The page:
July 24, 2009
Fog has washed us clean
This morning we pulled anchor in the fog and drizzle. During low tide, we motored out past dozens of rocks and small islets. There is life all around, salmon jumping, pigmy deer on the banks and the thousands of invertebrates and algae that cover the intertidal zone. On a distant shore, near a small beach I see a figure standing. Most likely another traveler like us, his boat tucked away, hidden in some small nook behind one of these enumerable coves. He raises his arm in a friendly wave, a signal, a gesture that among all this life, this diversity of fauna, we still seek the camaraderie of another human soul who understands this grandeur, and seeks to share a still moment here in the fog with a perfect stranger.
With GPS and radar to guide our way through the rock and crag strewn archipelago, we motored with caution. There is no wind. The ocean is mirror calm. We begin to feel a slight swell from the open ocean to the south as we enter clear water. Sitting at the bow has a memorizing affect in these conditions. The fog is thick, visibility is only a few hundred meters and the water so featureless that ones perceptions is of movement is completely lost. Your eyes constantly search and peer and cling to any feature that gives information about distance, movement or relative speed. A stick in the water tells you speed and direction. A jellyfish the size of my fingernail gives a fleeting chance of depth perception. Or is that jelly Cyanea, which can grow up to a meter across, and my perception of depth remains uncalibrated. Here, the only way to tell if you are moving is to look down under the bow to see the wake.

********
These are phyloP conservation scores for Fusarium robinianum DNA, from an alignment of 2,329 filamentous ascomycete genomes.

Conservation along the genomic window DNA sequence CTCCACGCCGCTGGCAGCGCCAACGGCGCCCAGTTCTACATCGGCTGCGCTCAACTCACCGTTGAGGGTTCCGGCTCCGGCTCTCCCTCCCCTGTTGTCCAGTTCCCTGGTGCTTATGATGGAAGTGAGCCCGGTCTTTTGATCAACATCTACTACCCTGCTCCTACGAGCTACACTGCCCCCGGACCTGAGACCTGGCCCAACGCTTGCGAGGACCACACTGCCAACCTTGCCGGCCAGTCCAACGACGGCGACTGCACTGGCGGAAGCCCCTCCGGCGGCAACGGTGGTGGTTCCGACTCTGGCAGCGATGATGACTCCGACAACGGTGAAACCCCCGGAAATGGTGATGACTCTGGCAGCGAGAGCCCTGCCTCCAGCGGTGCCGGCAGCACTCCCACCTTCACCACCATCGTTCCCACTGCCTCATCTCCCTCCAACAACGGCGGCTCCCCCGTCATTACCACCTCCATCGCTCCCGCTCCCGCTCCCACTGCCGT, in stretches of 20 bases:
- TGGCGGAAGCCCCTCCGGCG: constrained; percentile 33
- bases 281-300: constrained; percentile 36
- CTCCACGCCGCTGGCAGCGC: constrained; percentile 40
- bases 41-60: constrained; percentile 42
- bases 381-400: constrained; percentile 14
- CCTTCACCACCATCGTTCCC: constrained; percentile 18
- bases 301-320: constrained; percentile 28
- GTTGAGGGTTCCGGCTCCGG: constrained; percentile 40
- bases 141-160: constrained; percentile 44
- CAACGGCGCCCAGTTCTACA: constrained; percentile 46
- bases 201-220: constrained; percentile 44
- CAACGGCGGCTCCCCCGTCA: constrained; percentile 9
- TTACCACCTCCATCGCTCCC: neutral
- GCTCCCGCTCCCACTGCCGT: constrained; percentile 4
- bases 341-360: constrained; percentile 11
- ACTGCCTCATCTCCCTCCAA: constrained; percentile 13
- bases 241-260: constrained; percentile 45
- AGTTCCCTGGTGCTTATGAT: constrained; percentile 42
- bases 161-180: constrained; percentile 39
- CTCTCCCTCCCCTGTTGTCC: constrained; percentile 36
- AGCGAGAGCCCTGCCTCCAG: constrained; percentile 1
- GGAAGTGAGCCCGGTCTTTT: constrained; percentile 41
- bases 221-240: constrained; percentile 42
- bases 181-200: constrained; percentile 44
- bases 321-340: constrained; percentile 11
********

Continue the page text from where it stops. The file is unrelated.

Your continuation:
In a few hours we make a decision, do we find a cove to rest for the night, or hang a left and head out to sea? The great Hecate Strait awaits, wide, rough, nasty. Our test of mettle truly begins in those waters.